Monday, December 18, 2006

Daf Yomi - Rosh Hashana 13 - Highlights


The Gemora cites a Mishna in Massros which states that fenugreek, which is a certain type of spice, is subject to the obligation of tithing when it develops seeds. One is obligated to separate maaser from grains and olives after they have grown one third of their eventual growth.

Rav Assi offers proof to this from a verse in Exodus and he explains that the Sages ascertained that any produce which has fully grown and is set to be harvested by Sukkos, it certainly grew to a third of its eventual growth by Rosh Hashanah. The Torah refers to such produce as “the end of the year,” indicating that produce which grows a third before Rosh Hashanah is considered to be produce from the previous year.

Reb Zeira explained to Rabbi Yirmiyah that the Sages established a measurement and they are all issued precisely. Produce which did not grow a third prior to Rosh Hashanah cannot be fully grown by Sukkos. There are other examples of precise measurements. One can immerse himself in a mikvah that consists of forty se’ah, but a kortov (an extremely small measurement equal to 1/64 of a log) less will invalidate the mikvah. Food the size of an egg is capable of transmitting tumah but if the food is a drop less than an egg (even in the size of a sesame seed), it cannot transmit tumah. (12b – 13a)

Rabbi Yirmiyah accepted Reb Zeira’s explanation and he proved it by quoting a discussion between Rav Kahana and his contemporaries.

Rav Kahana was asked by his contemporaries regarding the korban omer that the Jews brought when they entered Eretz Yisroel. They inquired of him as to where did the barley come from for this korban. It could not have been grown by a non-Jew for the Torah states that it should be from “your harvest.” The Gemora proves that the korban omer was brought that year from the verses in Yehoshua which state that the Jews ate from the new grain only on the day after Pesach began. It is evident that they originally did not eat because the korban was not brought and it was only on the second day of Pesach, which is the day the korban omer is brought that they began to eat from the new grain.

Rav Kahana answered them that they used the barley which did not grow a third while it was owned by the non-Jew. Since the barley reached a third of its growth in the possession of the Jew, it is regarded as “your harvest” and can be used for the korban omer.

Rabbi Yirmiyah commented that it is evident from Rav Kahana’s response that the Sages were accurately able to determine if the produce grew a third or if it was less than a third.

The Gemora concludes that it is possible for barley in Eretz Yisroel to be unripe and in a span of five days can become completely ripe. This is because Eretz Yisroel is referred to as “the land of the deer,” whose produce can ripen much faster than regular. (13a)


The Gemora cites a Mishna in Shevi’is which states that rice, millet, poppy and sesame that took root prior to Rosh Hashanah are regarded as being from the previous year pertaining to the laws of maaser and Shemitah.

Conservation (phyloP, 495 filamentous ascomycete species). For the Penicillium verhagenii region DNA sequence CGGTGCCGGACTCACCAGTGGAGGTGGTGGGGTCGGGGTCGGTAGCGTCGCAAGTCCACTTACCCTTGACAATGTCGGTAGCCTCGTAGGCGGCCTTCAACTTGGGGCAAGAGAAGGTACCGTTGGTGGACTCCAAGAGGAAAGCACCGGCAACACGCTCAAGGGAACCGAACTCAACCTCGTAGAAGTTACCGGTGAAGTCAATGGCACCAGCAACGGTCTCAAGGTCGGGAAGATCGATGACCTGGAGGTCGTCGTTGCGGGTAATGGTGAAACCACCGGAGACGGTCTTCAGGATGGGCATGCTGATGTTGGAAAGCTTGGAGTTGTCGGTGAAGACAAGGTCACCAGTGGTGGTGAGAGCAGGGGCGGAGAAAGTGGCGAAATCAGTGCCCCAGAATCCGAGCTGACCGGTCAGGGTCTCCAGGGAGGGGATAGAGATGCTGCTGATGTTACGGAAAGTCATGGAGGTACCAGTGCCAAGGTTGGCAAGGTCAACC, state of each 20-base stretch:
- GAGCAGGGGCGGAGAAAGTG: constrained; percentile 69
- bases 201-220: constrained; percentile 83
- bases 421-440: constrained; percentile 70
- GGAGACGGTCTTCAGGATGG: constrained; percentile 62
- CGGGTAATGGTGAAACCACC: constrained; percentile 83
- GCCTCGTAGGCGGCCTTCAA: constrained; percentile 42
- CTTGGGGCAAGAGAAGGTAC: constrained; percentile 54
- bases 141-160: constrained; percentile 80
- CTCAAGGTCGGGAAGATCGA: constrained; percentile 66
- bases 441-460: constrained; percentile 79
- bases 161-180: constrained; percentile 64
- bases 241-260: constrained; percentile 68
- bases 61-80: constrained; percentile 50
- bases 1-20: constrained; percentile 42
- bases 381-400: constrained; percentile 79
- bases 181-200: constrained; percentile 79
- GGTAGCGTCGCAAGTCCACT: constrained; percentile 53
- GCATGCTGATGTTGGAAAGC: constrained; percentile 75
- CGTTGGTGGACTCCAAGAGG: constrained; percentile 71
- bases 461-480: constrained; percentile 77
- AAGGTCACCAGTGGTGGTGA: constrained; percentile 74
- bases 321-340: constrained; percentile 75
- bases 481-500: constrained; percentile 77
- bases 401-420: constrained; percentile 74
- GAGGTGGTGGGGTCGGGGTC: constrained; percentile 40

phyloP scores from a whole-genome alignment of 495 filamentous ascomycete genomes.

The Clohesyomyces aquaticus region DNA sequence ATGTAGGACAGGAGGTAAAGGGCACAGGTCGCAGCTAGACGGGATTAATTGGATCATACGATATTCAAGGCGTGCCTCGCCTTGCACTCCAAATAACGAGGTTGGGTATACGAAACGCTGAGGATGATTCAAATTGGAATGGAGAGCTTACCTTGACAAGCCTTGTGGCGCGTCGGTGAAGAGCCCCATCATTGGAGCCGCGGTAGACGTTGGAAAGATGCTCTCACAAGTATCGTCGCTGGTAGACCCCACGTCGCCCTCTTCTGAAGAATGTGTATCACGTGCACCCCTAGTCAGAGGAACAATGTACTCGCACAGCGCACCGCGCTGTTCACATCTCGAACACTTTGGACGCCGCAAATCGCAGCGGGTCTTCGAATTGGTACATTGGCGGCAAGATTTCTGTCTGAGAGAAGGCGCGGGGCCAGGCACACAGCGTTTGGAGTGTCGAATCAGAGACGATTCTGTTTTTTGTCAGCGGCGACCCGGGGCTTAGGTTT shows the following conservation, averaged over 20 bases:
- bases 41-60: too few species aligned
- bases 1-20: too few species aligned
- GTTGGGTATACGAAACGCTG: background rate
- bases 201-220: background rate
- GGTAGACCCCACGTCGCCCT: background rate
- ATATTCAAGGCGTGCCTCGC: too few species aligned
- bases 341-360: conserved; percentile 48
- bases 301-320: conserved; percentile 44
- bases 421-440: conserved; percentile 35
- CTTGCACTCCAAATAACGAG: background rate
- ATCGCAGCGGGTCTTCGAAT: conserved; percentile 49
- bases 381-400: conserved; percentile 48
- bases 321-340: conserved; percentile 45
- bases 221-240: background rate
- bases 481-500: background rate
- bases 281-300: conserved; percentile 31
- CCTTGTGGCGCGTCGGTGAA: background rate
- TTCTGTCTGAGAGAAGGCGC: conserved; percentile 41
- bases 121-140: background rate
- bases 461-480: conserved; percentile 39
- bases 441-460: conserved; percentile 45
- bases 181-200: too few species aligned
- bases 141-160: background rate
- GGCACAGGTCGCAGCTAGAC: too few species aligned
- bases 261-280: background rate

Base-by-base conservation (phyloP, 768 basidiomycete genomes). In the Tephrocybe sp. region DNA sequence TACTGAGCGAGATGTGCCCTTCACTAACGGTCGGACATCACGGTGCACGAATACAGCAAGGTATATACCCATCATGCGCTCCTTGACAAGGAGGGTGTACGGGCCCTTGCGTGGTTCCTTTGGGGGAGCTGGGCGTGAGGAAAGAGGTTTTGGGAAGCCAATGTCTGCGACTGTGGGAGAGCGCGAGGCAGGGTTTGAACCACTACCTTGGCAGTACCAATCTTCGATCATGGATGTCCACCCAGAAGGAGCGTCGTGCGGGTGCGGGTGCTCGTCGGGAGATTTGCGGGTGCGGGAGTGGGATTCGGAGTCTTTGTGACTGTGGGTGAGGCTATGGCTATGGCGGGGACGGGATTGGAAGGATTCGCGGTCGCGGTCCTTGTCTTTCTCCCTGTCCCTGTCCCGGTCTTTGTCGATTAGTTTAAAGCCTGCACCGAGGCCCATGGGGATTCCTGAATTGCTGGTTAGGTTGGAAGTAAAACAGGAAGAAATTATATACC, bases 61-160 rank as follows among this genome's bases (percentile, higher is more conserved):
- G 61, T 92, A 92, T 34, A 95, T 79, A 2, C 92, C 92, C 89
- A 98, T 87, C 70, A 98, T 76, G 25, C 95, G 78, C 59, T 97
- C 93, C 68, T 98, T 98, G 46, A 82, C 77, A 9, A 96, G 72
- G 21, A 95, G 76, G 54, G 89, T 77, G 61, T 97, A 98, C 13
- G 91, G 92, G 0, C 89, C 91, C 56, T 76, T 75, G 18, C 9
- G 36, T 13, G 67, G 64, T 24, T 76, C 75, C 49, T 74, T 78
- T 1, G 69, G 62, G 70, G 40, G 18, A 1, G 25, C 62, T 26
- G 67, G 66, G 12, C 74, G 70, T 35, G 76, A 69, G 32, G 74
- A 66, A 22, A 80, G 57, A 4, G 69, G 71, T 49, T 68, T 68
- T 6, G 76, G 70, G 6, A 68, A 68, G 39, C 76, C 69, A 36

Rabbah challenged the ruling of this Mishna from the words of the Sages. They stated that fruits from trees that emerge before the fifteenth of Shevat are considered as being from the previous year. Grain and olives are regarded as being from this year if they grow a third before the fifteenth of Shevat. Vegetables are decided by the year in which they are picked. Why did the Mishna in Shevi’is decide that there are certain foods that are assigned to be from the new year based on when they took root?

Rabbah answered that the beans are harvested a few at a time and therefore they cannot be assigned a year based on the time of picking like other vegetables. The Sages did not want one harvest to be divided in its halachos. It was decided to assign them a year based on when they took root since the entire harvest will have one halacha.

Abaye questions this reason by citing the opinion of Rabbi Shimon Shezuri. A ruling was issued regarding Egyptian beans that were planted for seeds and some of them took root before Rosh Hashanah and others took root after Rosh Hashanah. One cannot separate terumah and maaser from one onto the other since they are from different years. Rabbi Shimon Shezuri maintains that one can mix all the beans together and separate terumah and maaser from this mixture. Abaye asks that the same can be done with the beans that are harvested in different years.

Rabbah answers that it is only Rabbi Shimon Shezuri who holds that this option is available because he holds of the principle called “yesh bilah,” meaning that we can assume after the mixing that the beans from the different years are evenly distributed amongst each other. That is why he permits separating terumah and maaser from the mixture. However, the Chachamim do not subscribe to this principle and they assume that the beans will not be evenly distributed in the mixture and when one will separate terumah and maaser, he will be taking from one year onto the other. (13b)